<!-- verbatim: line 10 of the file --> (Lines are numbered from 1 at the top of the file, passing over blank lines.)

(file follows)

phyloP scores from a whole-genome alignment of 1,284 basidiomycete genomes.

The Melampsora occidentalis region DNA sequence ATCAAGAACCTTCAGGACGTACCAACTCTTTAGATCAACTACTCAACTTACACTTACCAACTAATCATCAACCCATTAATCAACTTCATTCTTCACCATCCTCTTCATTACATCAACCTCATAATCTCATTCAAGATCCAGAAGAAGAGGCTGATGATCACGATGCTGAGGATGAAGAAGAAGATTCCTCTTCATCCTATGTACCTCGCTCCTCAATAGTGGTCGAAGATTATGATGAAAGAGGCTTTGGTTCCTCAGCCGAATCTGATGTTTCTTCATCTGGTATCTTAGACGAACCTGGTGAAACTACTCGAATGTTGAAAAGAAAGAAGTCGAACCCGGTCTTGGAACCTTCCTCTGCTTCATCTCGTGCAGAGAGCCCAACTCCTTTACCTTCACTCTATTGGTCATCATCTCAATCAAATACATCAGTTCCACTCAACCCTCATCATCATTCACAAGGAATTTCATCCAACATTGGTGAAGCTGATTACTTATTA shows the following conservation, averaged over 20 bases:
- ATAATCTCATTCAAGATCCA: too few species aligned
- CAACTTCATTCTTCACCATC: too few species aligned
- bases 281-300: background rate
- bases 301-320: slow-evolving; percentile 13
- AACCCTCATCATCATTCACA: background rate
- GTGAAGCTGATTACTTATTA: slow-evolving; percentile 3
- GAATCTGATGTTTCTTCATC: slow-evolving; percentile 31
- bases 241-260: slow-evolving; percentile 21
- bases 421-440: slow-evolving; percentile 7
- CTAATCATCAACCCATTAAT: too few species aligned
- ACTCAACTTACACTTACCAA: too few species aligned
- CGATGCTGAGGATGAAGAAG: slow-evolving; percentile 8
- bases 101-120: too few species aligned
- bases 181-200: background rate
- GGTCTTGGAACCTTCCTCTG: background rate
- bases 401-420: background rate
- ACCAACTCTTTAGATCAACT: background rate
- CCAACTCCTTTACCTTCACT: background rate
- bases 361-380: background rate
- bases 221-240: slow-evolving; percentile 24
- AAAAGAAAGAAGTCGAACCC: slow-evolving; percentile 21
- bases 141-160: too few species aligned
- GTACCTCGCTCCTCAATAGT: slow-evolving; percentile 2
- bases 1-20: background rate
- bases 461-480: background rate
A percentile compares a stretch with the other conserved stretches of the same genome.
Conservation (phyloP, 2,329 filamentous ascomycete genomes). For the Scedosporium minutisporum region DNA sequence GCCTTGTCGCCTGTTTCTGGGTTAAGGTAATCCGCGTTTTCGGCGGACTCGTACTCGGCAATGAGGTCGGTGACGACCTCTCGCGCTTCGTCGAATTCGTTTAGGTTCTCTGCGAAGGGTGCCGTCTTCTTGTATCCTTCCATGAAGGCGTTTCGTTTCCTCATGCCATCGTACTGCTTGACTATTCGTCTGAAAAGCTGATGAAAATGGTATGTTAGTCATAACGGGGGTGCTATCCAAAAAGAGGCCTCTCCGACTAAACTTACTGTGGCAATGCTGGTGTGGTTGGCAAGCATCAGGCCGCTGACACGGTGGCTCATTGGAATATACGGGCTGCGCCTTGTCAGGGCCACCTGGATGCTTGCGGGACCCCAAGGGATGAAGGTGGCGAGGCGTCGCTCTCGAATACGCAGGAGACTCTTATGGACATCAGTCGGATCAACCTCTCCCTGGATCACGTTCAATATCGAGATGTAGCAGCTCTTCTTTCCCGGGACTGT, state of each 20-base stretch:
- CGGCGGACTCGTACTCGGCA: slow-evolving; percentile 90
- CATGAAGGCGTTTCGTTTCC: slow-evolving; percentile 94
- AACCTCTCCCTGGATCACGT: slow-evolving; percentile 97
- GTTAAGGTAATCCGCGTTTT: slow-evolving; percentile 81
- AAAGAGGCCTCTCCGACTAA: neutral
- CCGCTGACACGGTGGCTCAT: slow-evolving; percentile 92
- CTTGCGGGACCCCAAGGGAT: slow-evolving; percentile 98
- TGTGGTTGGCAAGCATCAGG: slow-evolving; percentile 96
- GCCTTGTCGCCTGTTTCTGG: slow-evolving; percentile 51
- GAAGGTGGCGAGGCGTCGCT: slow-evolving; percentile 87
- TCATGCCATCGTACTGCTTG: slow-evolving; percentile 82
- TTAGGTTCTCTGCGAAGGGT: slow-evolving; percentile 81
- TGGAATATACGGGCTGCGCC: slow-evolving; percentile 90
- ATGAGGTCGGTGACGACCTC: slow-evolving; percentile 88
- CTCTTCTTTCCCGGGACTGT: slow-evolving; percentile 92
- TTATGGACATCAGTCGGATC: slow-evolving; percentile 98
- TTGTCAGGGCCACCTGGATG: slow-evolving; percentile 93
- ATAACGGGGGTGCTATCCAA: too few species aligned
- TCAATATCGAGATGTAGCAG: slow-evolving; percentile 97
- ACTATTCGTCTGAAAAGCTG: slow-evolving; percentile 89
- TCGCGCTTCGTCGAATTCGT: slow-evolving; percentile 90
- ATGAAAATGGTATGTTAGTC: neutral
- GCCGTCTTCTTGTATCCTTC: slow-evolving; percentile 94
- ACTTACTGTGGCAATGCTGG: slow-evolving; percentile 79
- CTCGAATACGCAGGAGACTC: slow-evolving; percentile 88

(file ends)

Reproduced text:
- bases 241-260: slow-evolving; percentile 21